I am in the testing phase. We have purchased several types of electric cars for our company, from the smallest to executive cars to vans, to test how it works for the company and how to set up the operation. I myself have a plug-in hybrid. I see electric mobility as the future direction. In the past, I have been sympathetic to hydrogen, but it seems to be overlooked in passenger cars in Europe.
What I see today as a barrier to more widespread electromobility is the cost of cars for the average citizen and the infrastructure availability. But I think these are temporary obstacles.
What the European elections will bring
The European Parliament elections will take place next June. Do you think there may be any change in the view on green issues then?
The Commission that will emerge after next year’s elections will have a difficult mandate in terms of the new economic set-up of the EU. It will be a very important election and we do not know today whether the Parliament will be more green or more protectionist, so it will be important who we elect. In any case, certain paradigms that we have lived with in Europe for several decades will be rewritten.
Established paradigms will be changing. Do you think that any of the things that have been adopted in recent years will also change, for example, something about the objectives of the green agenda?
It cannot be ruled out. We can already see that the Commission is rethinking and correcting some of the steps. This concerns, for example, emission allowances. When it found that their price was going up faster than it had anticipated, it came up with instruments to compensate for this.
It is certainly not to be expected that the EU will put the green transformation on hold. However, our debates must focus on being clear about what are achievable targets and what will be their consequences, how they will translate into the price of final products. And, if we want to achieve those targets quickly, whether it is not appropriate to support them with further subsidies. The green economy would come one day anyway. But if we want a rapid transformation, there must be some strong support. I’m not generally a supporter of subsidies, but if you look at the liberal American market, where they are passing ‘subsidy’ laws, it’s clear that Europe has to respond to that.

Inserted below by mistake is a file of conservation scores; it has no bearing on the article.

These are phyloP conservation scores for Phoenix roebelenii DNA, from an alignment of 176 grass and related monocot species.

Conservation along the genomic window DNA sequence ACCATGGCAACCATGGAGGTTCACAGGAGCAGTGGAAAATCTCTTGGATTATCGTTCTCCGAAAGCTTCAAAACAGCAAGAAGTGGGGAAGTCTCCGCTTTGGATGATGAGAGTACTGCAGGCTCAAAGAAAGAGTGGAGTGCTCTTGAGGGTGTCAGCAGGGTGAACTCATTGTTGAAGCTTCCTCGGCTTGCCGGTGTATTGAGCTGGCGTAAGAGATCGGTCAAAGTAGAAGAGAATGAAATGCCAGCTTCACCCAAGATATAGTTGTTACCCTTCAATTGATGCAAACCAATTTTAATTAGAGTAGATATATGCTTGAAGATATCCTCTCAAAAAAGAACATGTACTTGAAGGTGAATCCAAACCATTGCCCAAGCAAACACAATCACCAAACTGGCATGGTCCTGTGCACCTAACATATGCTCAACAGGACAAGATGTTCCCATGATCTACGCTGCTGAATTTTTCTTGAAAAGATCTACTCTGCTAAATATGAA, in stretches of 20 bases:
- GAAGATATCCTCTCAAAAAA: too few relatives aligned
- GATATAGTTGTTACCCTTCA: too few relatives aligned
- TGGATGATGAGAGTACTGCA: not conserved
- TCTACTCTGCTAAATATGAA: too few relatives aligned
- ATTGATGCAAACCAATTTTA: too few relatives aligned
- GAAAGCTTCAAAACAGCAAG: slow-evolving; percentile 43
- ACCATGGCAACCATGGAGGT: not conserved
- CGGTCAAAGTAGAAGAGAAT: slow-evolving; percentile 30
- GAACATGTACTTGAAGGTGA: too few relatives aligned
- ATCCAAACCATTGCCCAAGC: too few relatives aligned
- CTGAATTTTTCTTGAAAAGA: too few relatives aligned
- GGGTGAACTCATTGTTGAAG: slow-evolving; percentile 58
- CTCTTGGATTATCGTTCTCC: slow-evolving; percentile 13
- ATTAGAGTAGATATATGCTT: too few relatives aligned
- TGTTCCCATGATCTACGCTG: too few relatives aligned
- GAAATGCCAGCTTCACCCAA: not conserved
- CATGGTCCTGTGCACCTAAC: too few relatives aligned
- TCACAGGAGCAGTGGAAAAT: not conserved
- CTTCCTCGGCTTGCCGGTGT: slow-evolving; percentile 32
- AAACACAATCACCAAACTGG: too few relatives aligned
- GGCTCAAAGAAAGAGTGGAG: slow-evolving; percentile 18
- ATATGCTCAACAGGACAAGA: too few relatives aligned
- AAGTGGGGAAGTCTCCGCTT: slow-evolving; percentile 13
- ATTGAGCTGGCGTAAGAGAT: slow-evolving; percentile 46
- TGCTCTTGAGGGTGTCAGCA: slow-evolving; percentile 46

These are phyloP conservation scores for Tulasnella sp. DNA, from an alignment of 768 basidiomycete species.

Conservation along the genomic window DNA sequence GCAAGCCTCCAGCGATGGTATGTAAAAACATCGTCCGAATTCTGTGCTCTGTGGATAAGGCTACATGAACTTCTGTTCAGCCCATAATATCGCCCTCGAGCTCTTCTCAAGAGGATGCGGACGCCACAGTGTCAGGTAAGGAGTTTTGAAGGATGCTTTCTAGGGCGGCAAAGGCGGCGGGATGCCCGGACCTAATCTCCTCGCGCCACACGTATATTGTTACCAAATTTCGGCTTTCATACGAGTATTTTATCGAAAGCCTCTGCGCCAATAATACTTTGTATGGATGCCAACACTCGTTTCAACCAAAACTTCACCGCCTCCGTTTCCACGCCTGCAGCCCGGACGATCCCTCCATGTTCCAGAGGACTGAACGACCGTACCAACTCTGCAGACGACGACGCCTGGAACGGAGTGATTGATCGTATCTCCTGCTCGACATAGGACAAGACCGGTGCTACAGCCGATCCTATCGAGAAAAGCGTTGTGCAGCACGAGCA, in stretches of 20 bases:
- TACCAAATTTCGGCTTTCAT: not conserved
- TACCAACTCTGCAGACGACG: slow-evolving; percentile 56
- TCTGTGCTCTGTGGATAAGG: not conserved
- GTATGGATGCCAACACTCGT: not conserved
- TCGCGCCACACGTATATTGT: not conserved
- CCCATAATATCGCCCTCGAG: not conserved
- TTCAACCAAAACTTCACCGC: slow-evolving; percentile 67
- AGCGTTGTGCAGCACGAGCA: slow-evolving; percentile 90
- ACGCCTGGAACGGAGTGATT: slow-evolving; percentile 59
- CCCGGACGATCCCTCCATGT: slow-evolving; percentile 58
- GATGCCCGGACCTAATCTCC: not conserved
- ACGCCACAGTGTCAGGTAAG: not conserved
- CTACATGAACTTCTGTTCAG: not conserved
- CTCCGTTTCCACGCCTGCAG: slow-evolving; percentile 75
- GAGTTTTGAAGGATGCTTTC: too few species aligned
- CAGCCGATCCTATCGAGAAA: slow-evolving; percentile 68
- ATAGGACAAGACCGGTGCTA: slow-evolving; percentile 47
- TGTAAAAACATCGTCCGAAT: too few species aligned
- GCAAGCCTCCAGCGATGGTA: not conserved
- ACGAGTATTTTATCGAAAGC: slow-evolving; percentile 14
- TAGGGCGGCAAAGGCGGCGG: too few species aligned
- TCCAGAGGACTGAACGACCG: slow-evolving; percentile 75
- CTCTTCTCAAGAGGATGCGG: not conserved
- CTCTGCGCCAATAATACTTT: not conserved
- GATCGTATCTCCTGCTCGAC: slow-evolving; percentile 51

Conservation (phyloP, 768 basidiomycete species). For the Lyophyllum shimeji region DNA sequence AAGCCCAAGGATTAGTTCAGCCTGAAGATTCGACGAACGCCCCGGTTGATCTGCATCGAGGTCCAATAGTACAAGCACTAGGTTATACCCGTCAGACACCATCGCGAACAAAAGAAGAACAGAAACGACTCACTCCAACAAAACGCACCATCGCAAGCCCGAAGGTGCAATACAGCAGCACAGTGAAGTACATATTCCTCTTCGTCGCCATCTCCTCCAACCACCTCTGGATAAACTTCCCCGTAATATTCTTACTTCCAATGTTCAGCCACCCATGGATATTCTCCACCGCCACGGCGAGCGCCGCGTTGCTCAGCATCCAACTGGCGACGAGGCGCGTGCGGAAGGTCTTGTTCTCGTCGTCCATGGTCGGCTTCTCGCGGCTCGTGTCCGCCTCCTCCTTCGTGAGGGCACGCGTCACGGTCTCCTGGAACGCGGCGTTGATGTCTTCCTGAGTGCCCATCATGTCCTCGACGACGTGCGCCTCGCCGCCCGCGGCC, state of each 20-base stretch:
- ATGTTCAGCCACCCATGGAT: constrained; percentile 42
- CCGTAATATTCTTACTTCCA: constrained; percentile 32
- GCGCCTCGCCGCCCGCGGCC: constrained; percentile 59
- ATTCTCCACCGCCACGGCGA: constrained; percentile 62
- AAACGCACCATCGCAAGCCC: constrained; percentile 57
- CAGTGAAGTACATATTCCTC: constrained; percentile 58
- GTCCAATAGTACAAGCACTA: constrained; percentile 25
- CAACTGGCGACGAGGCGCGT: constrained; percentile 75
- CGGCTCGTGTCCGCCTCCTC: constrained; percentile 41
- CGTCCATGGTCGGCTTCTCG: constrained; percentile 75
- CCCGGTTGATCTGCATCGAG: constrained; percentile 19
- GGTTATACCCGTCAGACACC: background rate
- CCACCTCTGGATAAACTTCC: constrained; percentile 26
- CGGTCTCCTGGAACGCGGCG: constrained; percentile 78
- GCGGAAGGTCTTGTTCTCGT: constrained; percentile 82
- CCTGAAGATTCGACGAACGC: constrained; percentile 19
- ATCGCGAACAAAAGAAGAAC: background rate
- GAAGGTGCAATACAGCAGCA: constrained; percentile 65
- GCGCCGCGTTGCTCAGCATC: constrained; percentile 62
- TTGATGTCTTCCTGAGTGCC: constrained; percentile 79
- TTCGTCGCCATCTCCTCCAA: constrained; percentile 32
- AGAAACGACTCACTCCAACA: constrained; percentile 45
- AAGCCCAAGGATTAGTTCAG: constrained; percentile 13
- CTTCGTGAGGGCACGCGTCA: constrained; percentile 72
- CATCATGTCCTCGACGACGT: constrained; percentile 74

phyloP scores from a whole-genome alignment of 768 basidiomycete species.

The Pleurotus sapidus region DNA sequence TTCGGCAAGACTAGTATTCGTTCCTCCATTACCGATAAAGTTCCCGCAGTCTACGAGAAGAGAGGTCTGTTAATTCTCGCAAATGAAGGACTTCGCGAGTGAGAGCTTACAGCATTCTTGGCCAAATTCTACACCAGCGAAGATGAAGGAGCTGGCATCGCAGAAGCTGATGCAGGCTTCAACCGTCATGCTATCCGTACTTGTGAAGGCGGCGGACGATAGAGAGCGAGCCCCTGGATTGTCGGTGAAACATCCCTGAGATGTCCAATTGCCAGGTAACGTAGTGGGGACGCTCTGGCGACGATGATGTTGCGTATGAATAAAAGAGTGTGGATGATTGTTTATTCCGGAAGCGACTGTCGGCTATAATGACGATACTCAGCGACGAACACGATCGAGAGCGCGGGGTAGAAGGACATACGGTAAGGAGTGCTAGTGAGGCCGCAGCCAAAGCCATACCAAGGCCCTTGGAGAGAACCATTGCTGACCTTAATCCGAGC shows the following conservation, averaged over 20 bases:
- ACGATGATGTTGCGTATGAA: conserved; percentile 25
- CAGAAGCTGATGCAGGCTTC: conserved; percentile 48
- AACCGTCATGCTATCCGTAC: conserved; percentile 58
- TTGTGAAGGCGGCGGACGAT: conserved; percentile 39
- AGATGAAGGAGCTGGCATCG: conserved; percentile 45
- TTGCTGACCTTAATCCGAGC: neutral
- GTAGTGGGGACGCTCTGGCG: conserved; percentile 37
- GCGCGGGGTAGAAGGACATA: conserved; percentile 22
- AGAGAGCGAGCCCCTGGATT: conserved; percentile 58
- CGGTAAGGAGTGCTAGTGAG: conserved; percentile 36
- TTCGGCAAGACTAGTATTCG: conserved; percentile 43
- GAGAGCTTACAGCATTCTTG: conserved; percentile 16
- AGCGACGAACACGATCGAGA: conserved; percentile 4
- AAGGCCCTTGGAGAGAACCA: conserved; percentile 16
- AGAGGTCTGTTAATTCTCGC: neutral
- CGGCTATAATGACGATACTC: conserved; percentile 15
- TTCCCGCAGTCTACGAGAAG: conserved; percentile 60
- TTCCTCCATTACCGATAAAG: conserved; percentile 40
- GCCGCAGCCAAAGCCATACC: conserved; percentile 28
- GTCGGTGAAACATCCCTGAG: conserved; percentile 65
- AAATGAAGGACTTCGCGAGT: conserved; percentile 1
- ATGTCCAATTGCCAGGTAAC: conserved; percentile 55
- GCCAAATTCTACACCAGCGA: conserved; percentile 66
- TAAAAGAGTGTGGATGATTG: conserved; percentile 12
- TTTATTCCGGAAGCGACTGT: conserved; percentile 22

Labour market still a problem
One of the important factors for the development of the economy is the labour market. The population is ageing and there are fewer people willing or able to work. This is the case throughout Europe. German lawmakers recently passed a new immigration law that removes many of the bureaucratic hurdles that foreign skilled workers faced in settling in the country. The Czech government has approved the Digital Nomad programme, which also aims to facilitate the international mobility of workers. Is it enough?
Far from it. Two years ago, we had already submitted a material to the outgoing government and now again to the new government that was similar to the one approved in Germany. At the time, we pointed out that we needed to change certain sections of the Aliens Act and other regulations in order to make it easier to attract more foreign workers. So far, nothing has been done. And even the draft Aliens Act, which was introduced about three months ago, does not take the matter anywhere.
However, at the last meeting of the Strategic Investment Committee, this was one of the talking points on strengthening the labour market. We agreed that it is possible to take some steps now, for example, to increase the existing quotas. And the Government has promised to do that. We are negotiating on other things and by the end of the summer there should be clear concrete changes that can also be done quickly. So I am also more than slightly optimistic here and I believe that we will move forward in the next two years.
Mgr. Jan Rafaj, MBA
Jan Rafaj studied law at Masaryk University. He started his professional career twenty years ago at Válcovy plechu Frýdek-Místek and later spent eleven years in various managerial positions at the Liberty smelter in Ostrava (formerly ArcelorMittal). Since 2017, he has been the CEO of Heimstaden, the largest provider of rental housing in the Czech Republic. He is also the Deputy Chairman of the Supervisory Board of OKD. Since 2011, he has been Vice President of the Confederation of Industry of the Czech Republic. In May 2023, he was elected its President.
Next articles and interviews
Next articles and interviews